Making this playlist shows me just how wide the distance is between most of the music I enjoy listening to and the music I can sing. Hip-hop is a case in point. I love listening to it, but I sound too much like Niles Crane to really participate. Also, rap is not generally a very lullaby-friendly genre. Or so I thought, until I encountered the mellifluous sounds of Chancellor Johnathan Bennett, better known to the world as Chance The Rapper. I first heard him a couple of years ago when one of my music technology students presented “Sunday Candy” in class. That song is credited to Donnie Trumpet and the Social Experiment, a band that includes Chance but isn’t centered on him. So, much as I enjoyed the song, I didn’t put a name to the voice until last year, when Kanye West released “Ultralight Beam.”
It’s technically true to say that Chance did a guest verse on “Ultralight Beam,” but that doesn’t begin to convey how thoroughly he owns the song. He raps and sings for a minute and half, which is more of the track than anyone else takes up, including Kanye himself. The verse is such a spectacular musical achievement that I ended up memorizing and transcribing it . My colleagues at the NYU Music Experience Design Lab love Chance too, and lead software architect Kevin Irlen walked in one morning having memorized his verse on “Blessings 2.” I haven’t learned that one yet, but I’ve sung the chorus to my daughter at bedtime, just the one phrase repeating over and over, and it sets the mood beautifully. I’m probably the least Christian person on earth, but that doesn’t mean I can’t appreciate a good gospel song.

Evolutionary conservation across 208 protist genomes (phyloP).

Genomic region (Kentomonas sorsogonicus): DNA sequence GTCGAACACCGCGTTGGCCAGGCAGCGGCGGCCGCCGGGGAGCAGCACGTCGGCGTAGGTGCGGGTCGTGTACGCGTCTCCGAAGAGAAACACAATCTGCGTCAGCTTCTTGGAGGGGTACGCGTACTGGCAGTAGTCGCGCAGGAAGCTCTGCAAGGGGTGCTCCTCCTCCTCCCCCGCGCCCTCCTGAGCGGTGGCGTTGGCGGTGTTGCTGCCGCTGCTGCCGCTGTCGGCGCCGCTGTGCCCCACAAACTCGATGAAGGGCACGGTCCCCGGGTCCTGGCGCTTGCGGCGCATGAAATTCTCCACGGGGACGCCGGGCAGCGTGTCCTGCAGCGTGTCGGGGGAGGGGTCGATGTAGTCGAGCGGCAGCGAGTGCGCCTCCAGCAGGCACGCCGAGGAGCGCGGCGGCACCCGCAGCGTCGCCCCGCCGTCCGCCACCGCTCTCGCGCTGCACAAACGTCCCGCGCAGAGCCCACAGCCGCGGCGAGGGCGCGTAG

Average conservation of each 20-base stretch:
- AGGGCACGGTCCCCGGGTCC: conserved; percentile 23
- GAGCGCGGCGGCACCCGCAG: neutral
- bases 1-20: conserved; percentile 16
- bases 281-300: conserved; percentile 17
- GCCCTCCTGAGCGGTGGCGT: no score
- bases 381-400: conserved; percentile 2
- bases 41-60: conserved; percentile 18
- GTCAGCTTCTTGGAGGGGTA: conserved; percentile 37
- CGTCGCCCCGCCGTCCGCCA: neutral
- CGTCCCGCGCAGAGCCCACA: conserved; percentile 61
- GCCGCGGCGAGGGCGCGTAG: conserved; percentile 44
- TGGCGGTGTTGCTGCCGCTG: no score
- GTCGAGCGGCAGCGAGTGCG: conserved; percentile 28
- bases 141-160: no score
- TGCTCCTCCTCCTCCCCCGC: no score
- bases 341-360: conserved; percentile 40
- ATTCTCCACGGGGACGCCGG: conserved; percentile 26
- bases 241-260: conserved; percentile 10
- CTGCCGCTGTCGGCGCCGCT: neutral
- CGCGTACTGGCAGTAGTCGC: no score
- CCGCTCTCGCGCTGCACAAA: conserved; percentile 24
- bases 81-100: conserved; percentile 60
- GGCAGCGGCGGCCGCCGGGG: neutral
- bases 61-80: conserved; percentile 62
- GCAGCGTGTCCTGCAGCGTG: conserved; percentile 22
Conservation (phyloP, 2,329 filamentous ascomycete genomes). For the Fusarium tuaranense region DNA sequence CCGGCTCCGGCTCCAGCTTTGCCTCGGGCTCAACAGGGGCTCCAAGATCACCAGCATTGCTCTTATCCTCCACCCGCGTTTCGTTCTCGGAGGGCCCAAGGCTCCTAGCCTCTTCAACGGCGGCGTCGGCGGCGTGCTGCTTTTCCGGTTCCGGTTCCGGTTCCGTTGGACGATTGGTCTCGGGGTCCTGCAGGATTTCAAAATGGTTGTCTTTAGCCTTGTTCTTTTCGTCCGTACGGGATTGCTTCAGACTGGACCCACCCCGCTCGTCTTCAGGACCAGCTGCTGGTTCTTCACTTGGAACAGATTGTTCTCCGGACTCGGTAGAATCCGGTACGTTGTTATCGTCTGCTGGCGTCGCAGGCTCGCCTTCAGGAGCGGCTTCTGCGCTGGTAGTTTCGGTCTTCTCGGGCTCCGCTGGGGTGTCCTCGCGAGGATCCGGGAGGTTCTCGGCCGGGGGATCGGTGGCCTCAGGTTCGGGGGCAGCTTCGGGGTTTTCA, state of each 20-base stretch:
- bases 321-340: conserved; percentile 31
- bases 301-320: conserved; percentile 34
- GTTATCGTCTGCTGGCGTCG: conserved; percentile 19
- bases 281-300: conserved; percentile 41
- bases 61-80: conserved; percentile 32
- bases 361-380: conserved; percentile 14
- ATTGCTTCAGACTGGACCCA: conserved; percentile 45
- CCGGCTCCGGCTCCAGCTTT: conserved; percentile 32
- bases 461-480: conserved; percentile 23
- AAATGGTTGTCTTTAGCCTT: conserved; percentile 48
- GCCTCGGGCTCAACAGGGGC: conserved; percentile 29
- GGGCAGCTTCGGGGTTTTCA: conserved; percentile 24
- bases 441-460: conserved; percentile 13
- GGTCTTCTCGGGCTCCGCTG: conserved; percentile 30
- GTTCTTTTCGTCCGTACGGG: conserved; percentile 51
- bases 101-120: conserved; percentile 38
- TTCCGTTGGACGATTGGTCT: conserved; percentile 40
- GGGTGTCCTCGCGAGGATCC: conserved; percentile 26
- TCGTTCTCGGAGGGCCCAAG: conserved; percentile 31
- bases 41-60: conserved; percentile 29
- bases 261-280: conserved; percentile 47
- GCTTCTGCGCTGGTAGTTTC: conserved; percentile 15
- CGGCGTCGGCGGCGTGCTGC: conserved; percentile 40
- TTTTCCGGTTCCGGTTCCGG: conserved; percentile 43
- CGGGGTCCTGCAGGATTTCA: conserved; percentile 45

Beyond his delightful music, Chance is a significant figure in the music industry because he has managed to become one of the biggest rappers in the world without being signed to a label. All of his releases have been self-funded mixtapes that he gives away for free on the internet. He makes his money touring, doing guest verses, and doing branded content (what they used to call advertising jingles.) By funding his recordings out of his own pocket, Chance retains a degree of artistic freedom that most popular rappers can only dream of. He’s taken advantage of that freedom by doing some wild experiments with vocal timbre, for example by blending natural crooning with Auto-Tuned warbles, live and sampled backing vocals, and computer-generated artificial harmony with the Chicago Children’s Choir. I can’t wait to hear what he does next.
You can learn more about Chance the Rapper here:
About the Curator - Ethan Hein
Ethan Hein is a Doctoral Fellow in Music Education at New York University. He teaches music technology, production and education at NYU and Montclair State University. With the NYU Music Experience Design Lab , Ethan has taken a leadership role in the creation of new technologies for learning and expression, most notably the Groove Pizza . In collaboration with Soundfly, he has developed a series of online music theory courses . He maintains a widely-followed and influential blog , and has written for various publications, including Slate, Quartz, and NewMusicBox.